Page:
IN THE APPELLATE COURT OF ILLINOIS THIRD DISTRICT A.D., 2000
April 20, 2000
PEOPLE OF THE STATE OF ILLINOIS,
Appeal from the Circuit Court of the 9th Judicial Circuit Knox County, Illinois No. 98-CF-248 Honorable James Stewart Judge Presiding
The opinion of the court was delivered by: Justice Lytton
Defendant David Moshier pled guilty to one count of theft (720 ILCS 5/16-1(a)(1)(A) (West 1994)), and one count of official misconduct (720 ILCS 5/33-3(b) (West 1994)). The trial court sentenced him to concurrent five year prison terms. Defendant appeals, claiming that his conviction for official misconduct should be vacated on one act-one crime principles and that his sentences are excessive. We affirm in part and vacate in part.
In 1977, defendant was elected to serve a four year term as the Indian Point Township Supervisor. He was reelected every four years, through 1997. In 1998, the State charged defendant with official misconduct and theft. The indictment alleged that defendant converted "in excess of $100,000.00" in township money. Defendant pled guilty to each charge, and the trial court sentenced him to concurrent terms of five years imprisonment. In addition, the court ordered him to pay $150,360.96 in restitution. Defendant filed a motion to reconsider his sentences, which was denied.
Defendant argues that his conviction for official misconduct should be vacated because it is based on the same conduct underlying his theft conviction. The State responds that defendant waived this issue by failing to file a motion to withdraw his guilty plea. Alternatively, the State claims that it charged defendant with multiple criminal acts.
It is well settled that a criminal defendant may not be convicted of more than one offense carved from the same physical act. People v. Hajostek, 49 Ill. App.3d 148, 151, 363 N.E.2d 1208, 1211 (1977). However, "[m]ultiple convictions and concurrent sentences should be permitted *** where a defendant has committed several acts, despite the interrelationship of those acts. People v. King, 66 Ill.2d 551, 566, 363 N.E.2d 838, 844 (1977). The term "act" is defined as "any overt or outward manifestation which will support a different offense." King, 66 Ill.2d at 566, 363 N.E.2d at 844-845; People v. Fisher, 135 Ill. App.3d 502, 505, 481 N.E.2d 1233, 1235 (1985). Objections to surplus convictions, though technically waived, may be considered as plain error. People v. Lee, 247 Ill. App.3d 505, 510-511, 617 N.E.2d 431, 435 (1993).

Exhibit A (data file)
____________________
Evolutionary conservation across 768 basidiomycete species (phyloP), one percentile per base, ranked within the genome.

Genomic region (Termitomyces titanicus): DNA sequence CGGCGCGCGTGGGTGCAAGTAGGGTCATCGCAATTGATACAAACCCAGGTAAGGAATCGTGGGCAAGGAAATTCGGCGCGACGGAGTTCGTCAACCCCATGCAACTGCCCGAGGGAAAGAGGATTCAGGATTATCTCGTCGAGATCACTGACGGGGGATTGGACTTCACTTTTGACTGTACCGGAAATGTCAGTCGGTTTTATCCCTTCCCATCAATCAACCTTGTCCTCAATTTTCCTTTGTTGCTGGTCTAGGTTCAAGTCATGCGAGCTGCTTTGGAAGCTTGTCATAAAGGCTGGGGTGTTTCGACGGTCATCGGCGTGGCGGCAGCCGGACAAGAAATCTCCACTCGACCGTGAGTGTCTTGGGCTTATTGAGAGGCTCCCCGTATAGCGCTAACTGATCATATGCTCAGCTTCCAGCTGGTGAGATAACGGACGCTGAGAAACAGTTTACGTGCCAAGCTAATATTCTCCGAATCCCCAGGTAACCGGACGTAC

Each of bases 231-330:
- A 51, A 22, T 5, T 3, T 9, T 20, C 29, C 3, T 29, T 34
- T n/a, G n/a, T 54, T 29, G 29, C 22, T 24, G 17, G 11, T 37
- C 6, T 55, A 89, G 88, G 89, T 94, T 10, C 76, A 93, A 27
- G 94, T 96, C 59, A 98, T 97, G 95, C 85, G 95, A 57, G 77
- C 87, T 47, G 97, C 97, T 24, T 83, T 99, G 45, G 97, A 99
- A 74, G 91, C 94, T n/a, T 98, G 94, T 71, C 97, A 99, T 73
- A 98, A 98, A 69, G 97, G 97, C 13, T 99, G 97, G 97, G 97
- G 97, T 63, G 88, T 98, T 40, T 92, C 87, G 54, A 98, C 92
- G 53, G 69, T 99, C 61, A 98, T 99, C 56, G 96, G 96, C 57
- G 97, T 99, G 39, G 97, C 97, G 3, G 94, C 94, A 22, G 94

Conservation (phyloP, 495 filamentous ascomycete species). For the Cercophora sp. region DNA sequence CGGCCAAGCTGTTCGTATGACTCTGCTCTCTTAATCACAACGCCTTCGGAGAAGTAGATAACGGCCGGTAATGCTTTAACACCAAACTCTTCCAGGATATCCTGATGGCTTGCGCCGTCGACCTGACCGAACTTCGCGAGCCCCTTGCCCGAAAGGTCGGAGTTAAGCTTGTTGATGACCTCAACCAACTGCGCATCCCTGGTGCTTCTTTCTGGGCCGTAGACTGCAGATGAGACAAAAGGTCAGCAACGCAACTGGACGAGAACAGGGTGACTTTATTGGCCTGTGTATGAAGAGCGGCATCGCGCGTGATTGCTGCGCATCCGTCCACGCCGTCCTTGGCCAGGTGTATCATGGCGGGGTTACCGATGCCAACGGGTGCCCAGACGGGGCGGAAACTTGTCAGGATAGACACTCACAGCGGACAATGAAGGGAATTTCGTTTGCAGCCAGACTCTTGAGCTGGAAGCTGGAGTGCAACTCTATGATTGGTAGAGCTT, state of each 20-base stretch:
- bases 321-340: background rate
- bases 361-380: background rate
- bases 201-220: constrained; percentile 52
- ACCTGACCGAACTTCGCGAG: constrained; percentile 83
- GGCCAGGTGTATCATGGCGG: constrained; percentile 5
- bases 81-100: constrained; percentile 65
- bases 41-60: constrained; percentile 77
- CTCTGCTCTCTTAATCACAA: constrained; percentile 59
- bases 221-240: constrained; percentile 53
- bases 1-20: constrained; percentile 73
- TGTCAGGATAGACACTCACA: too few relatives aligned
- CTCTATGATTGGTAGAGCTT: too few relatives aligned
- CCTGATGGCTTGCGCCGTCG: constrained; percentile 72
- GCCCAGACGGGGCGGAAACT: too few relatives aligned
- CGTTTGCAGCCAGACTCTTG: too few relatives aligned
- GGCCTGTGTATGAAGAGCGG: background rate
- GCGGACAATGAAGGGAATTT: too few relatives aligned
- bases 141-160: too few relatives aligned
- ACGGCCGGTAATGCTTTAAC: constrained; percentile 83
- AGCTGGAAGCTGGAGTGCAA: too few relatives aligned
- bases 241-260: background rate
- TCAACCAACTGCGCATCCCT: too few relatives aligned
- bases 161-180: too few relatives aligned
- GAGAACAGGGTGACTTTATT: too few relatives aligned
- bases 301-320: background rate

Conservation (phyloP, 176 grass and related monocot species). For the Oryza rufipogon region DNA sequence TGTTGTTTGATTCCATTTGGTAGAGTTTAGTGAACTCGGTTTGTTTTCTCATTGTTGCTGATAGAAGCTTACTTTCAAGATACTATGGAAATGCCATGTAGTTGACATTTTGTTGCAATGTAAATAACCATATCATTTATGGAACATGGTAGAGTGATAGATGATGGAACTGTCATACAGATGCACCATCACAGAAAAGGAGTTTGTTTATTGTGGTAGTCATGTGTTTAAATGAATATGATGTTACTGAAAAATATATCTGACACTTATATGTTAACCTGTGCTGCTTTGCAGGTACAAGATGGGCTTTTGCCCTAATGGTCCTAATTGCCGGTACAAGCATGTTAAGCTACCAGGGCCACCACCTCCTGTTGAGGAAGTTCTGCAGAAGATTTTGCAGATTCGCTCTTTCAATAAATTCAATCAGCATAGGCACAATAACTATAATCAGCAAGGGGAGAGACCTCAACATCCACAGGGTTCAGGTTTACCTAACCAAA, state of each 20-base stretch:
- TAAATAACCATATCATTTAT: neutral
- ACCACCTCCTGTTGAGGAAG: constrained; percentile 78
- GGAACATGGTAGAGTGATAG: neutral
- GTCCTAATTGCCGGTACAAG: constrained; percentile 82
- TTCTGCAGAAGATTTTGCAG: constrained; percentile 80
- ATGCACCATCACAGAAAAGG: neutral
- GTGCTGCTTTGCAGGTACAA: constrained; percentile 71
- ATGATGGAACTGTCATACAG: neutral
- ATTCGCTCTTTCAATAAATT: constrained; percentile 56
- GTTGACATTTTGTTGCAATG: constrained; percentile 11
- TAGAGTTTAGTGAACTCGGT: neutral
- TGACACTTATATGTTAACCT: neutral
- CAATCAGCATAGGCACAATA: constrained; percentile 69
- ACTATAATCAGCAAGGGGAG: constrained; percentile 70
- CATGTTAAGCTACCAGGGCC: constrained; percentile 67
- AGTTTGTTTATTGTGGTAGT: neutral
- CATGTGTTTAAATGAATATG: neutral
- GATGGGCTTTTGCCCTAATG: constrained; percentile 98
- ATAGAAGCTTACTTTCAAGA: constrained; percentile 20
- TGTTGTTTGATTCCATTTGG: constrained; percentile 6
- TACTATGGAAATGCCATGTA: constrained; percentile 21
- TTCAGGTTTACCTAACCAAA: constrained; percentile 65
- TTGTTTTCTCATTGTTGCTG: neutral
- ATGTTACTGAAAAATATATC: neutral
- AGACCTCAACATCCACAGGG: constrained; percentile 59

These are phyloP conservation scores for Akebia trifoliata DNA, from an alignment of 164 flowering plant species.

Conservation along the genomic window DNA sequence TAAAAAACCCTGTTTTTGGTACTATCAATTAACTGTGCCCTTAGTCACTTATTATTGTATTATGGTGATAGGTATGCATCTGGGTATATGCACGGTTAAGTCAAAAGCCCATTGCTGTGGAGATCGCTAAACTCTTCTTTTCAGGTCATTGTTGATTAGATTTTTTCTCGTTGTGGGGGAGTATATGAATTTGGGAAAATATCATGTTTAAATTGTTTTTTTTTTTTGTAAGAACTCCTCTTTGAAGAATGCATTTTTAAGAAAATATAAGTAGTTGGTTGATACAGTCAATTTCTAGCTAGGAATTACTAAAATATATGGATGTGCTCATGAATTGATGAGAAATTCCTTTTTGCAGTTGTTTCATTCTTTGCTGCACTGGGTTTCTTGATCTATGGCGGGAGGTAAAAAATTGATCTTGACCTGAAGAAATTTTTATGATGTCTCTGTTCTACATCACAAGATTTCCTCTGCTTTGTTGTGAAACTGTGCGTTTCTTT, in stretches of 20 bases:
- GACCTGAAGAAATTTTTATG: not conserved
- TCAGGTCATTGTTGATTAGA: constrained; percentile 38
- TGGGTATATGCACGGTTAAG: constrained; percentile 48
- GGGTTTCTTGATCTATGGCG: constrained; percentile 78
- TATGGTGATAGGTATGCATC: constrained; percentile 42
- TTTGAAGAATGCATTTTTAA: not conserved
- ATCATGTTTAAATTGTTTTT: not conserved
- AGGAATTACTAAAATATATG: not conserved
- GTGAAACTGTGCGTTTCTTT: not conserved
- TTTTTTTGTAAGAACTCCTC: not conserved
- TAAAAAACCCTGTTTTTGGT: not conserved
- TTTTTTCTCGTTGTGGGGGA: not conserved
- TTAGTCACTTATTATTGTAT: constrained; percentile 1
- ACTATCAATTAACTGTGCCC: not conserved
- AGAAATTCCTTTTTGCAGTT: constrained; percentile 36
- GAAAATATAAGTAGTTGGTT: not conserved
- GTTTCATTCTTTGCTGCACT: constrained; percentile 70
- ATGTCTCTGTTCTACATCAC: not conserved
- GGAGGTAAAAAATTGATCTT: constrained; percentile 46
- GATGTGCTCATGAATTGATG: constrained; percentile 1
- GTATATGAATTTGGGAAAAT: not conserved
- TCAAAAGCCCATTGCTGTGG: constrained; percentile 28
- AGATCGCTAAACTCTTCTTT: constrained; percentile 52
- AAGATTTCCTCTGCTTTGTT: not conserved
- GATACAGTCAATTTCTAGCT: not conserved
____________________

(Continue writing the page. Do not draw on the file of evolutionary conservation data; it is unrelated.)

Here, defendant did not file a motion to withdraw his guilty plea for official misconduct. However, he filed a motion to reconsider his sentences, claiming that they were excessive. Therefore, defendant has preserved this issue for appeal. See People v. Jackson, 64 Ill. App.3d 159, 160, 380 N.E.2d 1210, 1211-1212 (1978)(a claim that sentences imposed were excessive necessarily includes the issue of the one act-one crime theory.) Alternatively, we consider this issue as plain error. See Lee, 247 Ill. App.3d at 510-511, 617 N.E.2d at 435.
The State charged defendant with theft and official misconduct. Count I (official misconduct) alleges that defendant,
"a public officer, the Indian Point Township Supervisor, while acting in his official capacity as Indian Point Township Supervisor, knowingly performed an act which he knew was forbidden by law to perform, in that while acting as Indian Point Township Supervisor, he committed theft in excess of $100,000.00, in that *** [he] knowingly exerted unauthorized control over the property of Indian Point Township, a body politic, said property being certain checks and money of Indian Point Township, having a total value in excess of $100,000.00, in that said defendant knowingly used the aforesaid checks and money in such a manner so as to deprive Indian Point Township permanently of the use of said property ***."
Count II (theft) alleges that defendant,
"knowingly exerted unauthorized control over the property of Indian Point Township, a body politic, said property being certain checks and money of Indian Point Township, having a total value in excess of $100,000.00, in that said defendant knowingly used the aforesaid checks and money in such a manner so as to deprive Indian Point Township permanently of the use of said property ***."
The indictment does not allege any additional acts on the part of defendant. The State, nonetheless, cites People v. McLaurin, 184 Ill.2d 58, 703 N.E.2d 11 (1998), claiming that multiple convictions are appropriate because defendant committed multiple acts.